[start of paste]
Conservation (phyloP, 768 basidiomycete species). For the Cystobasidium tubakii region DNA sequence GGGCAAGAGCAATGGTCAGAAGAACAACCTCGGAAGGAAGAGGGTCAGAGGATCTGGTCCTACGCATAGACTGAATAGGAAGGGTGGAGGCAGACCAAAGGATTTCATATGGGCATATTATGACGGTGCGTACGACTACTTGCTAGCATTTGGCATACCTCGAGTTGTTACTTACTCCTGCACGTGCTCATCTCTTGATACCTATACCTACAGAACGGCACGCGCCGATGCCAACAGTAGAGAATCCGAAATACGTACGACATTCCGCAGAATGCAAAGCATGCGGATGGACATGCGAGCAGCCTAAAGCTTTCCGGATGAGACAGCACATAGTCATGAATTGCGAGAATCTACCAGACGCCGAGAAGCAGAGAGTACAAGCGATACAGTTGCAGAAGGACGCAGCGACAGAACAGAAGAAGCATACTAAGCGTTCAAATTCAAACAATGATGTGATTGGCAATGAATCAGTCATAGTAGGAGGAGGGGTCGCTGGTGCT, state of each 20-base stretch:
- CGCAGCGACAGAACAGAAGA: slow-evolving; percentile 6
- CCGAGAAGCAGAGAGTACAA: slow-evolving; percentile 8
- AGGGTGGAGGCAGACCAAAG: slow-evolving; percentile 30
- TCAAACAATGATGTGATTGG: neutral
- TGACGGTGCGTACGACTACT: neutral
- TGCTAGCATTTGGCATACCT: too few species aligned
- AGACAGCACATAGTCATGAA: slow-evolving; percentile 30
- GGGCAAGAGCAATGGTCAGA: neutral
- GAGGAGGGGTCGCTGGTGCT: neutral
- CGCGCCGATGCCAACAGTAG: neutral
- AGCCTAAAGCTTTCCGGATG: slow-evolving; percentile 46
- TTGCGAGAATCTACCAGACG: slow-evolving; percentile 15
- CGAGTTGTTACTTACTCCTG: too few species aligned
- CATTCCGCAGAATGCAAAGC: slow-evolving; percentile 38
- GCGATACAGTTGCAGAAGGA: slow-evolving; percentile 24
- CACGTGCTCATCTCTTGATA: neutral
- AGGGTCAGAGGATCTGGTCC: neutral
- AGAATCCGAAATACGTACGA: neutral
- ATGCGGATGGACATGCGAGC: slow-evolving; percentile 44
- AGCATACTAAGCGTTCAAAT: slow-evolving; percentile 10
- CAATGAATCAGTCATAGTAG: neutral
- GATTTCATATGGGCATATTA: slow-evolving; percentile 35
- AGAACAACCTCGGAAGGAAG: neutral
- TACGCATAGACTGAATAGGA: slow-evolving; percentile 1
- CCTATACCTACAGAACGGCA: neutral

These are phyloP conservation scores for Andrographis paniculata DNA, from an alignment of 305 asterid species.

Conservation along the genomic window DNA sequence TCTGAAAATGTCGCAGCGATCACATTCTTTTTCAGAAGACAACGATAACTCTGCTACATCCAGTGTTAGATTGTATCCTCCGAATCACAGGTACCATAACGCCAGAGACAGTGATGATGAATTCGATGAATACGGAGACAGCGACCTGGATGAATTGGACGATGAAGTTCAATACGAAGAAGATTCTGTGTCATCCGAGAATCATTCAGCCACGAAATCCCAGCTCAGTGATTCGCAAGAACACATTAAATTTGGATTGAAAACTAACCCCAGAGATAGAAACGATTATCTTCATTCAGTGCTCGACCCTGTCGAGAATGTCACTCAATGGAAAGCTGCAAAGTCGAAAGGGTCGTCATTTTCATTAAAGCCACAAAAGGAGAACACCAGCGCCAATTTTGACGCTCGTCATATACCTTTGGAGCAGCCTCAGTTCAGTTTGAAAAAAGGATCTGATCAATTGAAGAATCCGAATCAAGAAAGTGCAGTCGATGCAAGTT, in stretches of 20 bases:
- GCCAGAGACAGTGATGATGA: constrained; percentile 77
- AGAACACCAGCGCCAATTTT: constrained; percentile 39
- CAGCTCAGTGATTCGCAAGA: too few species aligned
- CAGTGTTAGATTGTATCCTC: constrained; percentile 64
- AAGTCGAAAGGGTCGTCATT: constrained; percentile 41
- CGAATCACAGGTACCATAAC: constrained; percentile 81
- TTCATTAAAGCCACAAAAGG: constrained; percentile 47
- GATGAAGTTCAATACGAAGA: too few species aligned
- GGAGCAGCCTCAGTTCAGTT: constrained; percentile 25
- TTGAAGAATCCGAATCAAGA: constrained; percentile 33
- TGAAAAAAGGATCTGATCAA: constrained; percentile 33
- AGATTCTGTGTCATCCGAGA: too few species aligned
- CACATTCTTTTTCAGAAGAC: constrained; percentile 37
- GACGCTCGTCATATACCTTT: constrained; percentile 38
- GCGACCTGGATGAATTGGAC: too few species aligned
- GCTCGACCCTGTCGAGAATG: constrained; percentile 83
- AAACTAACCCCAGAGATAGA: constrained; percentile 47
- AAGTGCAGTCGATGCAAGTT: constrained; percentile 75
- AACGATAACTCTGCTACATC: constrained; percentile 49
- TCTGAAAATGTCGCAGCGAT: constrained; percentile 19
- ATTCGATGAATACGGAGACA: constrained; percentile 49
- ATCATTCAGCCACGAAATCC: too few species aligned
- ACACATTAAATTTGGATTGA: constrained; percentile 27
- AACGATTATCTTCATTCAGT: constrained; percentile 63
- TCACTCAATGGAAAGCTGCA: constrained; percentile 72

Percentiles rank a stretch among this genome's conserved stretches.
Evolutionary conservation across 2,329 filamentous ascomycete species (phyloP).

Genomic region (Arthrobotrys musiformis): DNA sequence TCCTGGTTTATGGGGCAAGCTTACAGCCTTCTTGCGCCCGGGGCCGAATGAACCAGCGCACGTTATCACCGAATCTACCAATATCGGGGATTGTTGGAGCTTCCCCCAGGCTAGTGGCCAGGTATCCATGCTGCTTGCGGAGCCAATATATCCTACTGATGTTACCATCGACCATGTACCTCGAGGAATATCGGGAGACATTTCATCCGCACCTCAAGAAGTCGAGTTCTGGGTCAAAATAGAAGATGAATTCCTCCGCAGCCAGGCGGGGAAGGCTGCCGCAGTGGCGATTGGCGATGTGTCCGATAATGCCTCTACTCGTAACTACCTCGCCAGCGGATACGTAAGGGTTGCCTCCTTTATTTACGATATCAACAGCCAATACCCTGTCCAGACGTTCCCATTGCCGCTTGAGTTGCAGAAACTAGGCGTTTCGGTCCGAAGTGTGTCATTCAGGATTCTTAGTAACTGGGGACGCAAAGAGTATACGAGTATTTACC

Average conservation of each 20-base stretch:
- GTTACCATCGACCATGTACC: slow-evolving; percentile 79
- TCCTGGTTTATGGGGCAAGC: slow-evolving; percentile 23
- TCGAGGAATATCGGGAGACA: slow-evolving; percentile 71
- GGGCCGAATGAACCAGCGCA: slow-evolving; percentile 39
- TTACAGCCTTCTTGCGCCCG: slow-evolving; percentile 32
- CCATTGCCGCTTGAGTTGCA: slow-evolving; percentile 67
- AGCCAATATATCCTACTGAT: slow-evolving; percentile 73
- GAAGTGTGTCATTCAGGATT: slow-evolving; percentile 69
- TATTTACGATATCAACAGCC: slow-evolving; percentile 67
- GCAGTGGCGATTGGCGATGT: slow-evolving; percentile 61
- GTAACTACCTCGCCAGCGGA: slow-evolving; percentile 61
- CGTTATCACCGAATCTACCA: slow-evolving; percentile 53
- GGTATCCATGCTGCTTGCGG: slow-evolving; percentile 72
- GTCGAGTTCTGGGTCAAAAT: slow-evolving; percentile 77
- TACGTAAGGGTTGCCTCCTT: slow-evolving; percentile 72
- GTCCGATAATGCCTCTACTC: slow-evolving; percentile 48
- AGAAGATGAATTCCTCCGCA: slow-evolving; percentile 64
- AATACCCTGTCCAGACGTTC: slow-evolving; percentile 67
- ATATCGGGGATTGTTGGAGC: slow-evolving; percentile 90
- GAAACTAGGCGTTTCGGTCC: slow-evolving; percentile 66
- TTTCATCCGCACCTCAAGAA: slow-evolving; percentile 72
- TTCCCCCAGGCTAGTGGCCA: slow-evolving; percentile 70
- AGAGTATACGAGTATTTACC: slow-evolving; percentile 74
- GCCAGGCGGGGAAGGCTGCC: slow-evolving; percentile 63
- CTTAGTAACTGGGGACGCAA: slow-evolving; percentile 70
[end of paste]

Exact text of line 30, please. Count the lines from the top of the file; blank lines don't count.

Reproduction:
- AGAACACCAGCGCCAATTTT: constrained; percentile 39